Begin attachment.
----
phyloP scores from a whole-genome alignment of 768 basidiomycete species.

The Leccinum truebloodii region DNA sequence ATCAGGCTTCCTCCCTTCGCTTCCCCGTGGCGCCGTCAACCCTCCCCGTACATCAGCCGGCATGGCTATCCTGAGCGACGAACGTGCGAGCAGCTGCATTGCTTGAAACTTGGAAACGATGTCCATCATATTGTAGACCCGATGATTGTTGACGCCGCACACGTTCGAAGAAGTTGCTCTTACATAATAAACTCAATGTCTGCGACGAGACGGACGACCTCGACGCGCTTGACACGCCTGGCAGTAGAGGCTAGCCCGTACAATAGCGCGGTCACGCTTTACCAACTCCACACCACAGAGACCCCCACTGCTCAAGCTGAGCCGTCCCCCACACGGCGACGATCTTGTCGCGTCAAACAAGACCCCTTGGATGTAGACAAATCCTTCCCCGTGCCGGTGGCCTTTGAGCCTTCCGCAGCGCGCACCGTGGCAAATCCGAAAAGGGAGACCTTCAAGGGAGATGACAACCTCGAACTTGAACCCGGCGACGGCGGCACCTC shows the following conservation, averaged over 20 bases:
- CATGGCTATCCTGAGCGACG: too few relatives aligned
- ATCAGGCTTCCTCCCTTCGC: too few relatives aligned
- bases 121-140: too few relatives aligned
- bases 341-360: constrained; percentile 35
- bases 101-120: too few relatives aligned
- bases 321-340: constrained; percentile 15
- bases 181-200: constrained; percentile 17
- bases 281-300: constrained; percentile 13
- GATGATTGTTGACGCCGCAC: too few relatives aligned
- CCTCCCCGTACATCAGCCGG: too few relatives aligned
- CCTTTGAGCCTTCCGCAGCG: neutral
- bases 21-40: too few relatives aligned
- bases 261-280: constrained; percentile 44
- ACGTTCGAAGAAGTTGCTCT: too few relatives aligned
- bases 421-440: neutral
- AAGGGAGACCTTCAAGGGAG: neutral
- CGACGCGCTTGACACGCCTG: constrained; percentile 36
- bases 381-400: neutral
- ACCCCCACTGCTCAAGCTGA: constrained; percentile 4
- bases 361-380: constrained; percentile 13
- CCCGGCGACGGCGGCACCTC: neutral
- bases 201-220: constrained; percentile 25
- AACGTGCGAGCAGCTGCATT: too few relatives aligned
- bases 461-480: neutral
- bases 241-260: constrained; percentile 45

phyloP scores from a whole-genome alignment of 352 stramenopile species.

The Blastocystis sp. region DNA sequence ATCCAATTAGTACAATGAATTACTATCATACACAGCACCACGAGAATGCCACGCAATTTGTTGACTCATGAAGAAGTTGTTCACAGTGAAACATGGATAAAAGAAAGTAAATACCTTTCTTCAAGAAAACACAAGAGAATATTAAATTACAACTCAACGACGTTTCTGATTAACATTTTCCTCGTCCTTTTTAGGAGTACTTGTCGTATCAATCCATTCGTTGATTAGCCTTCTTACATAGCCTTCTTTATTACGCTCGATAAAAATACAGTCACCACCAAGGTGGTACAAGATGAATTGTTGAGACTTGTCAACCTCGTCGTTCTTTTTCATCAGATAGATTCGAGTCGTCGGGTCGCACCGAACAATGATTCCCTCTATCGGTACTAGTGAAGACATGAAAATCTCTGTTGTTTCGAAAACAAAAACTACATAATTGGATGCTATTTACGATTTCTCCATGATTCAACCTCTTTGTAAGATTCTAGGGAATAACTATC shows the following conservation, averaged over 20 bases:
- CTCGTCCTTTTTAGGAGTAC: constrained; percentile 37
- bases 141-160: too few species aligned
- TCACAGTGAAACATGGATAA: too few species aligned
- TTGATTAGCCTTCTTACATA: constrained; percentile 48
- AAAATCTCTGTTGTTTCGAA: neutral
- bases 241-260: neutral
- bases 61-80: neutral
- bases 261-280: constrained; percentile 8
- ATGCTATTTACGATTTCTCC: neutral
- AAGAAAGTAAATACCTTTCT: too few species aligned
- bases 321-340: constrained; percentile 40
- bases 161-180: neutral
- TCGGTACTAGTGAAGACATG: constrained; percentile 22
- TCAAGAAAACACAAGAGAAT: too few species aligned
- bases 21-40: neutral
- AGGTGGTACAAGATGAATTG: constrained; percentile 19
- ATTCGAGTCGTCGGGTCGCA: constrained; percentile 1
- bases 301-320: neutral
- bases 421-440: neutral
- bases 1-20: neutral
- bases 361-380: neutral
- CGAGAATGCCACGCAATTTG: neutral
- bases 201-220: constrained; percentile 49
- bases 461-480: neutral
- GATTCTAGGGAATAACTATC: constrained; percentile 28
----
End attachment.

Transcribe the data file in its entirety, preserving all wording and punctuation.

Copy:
phyloP scores from a whole-genome alignment of 768 basidiomycete species.

The Leccinum truebloodii region DNA sequence ATCAGGCTTCCTCCCTTCGCTTCCCCGTGGCGCCGTCAACCCTCCCCGTACATCAGCCGGCATGGCTATCCTGAGCGACGAACGTGCGAGCAGCTGCATTGCTTGAAACTTGGAAACGATGTCCATCATATTGTAGACCCGATGATTGTTGACGCCGCACACGTTCGAAGAAGTTGCTCTTACATAATAAACTCAATGTCTGCGACGAGACGGACGACCTCGACGCGCTTGACACGCCTGGCAGTAGAGGCTAGCCCGTACAATAGCGCGGTCACGCTTTACCAACTCCACACCACAGAGACCCCCACTGCTCAAGCTGAGCCGTCCCCCACACGGCGACGATCTTGTCGCGTCAAACAAGACCCCTTGGATGTAGACAAATCCTTCCCCGTGCCGGTGGCCTTTGAGCCTTCCGCAGCGCGCACCGTGGCAAATCCGAAAAGGGAGACCTTCAAGGGAGATGACAACCTCGAACTTGAACCCGGCGACGGCGGCACCTC shows the following conservation, averaged over 20 bases:
- CATGGCTATCCTGAGCGACG: too few relatives aligned
- ATCAGGCTTCCTCCCTTCGC: too few relatives aligned
- bases 121-140: too few relatives aligned
- bases 341-360: constrained; percentile 35
- bases 101-120: too few relatives aligned
- bases 321-340: constrained; percentile 15
- bases 181-200: constrained; percentile 17
- bases 281-300: constrained; percentile 13
- GATGATTGTTGACGCCGCAC: too few relatives aligned
- CCTCCCCGTACATCAGCCGG: too few relatives aligned
- CCTTTGAGCCTTCCGCAGCG: neutral
- bases 21-40: too few relatives aligned
- bases 261-280: constrained; percentile 44
- ACGTTCGAAGAAGTTGCTCT: too few relatives aligned
- bases 421-440: neutral
- AAGGGAGACCTTCAAGGGAG: neutral
- CGACGCGCTTGACACGCCTG: constrained; percentile 36
- bases 381-400: neutral
- ACCCCCACTGCTCAAGCTGA: constrained; percentile 4
- bases 361-380: constrained; percentile 13
- CCCGGCGACGGCGGCACCTC: neutral
- bases 201-220: constrained; percentile 25
- AACGTGCGAGCAGCTGCATT: too few relatives aligned
- bases 461-480: neutral
- bases 241-260: constrained; percentile 45

phyloP scores from a whole-genome alignment of 352 stramenopile species.

The Blastocystis sp. region DNA sequence ATCCAATTAGTACAATGAATTACTATCATACACAGCACCACGAGAATGCCACGCAATTTGTTGACTCATGAAGAAGTTGTTCACAGTGAAACATGGATAAAAGAAAGTAAATACCTTTCTTCAAGAAAACACAAGAGAATATTAAATTACAACTCAACGACGTTTCTGATTAACATTTTCCTCGTCCTTTTTAGGAGTACTTGTCGTATCAATCCATTCGTTGATTAGCCTTCTTACATAGCCTTCTTTATTACGCTCGATAAAAATACAGTCACCACCAAGGTGGTACAAGATGAATTGTTGAGACTTGTCAACCTCGTCGTTCTTTTTCATCAGATAGATTCGAGTCGTCGGGTCGCACCGAACAATGATTCCCTCTATCGGTACTAGTGAAGACATGAAAATCTCTGTTGTTTCGAAAACAAAAACTACATAATTGGATGCTATTTACGATTTCTCCATGATTCAACCTCTTTGTAAGATTCTAGGGAATAACTATC shows the following conservation, averaged over 20 bases:
- CTCGTCCTTTTTAGGAGTAC: constrained; percentile 37
- bases 141-160: too few species aligned
- TCACAGTGAAACATGGATAA: too few species aligned
- TTGATTAGCCTTCTTACATA: constrained; percentile 48
- AAAATCTCTGTTGTTTCGAA: neutral
- bases 241-260: neutral
- bases 61-80: neutral
- bases 261-280: constrained; percentile 8
- ATGCTATTTACGATTTCTCC: neutral
- AAGAAAGTAAATACCTTTCT: too few species aligned
- bases 321-340: constrained; percentile 40
- bases 161-180: neutral
- TCGGTACTAGTGAAGACATG: constrained; percentile 22
- TCAAGAAAACACAAGAGAAT: too few species aligned
- bases 21-40: neutral
- AGGTGGTACAAGATGAATTG: constrained; percentile 19
- ATTCGAGTCGTCGGGTCGCA: constrained; percentile 1
- bases 301-320: neutral
- bases 421-440: neutral
- bases 1-20: neutral
- bases 361-380: neutral
- CGAGAATGCCACGCAATTTG: neutral
- bases 201-220: constrained; percentile 49
- bases 461-480: neutral
- GATTCTAGGGAATAACTATC: constrained; percentile 28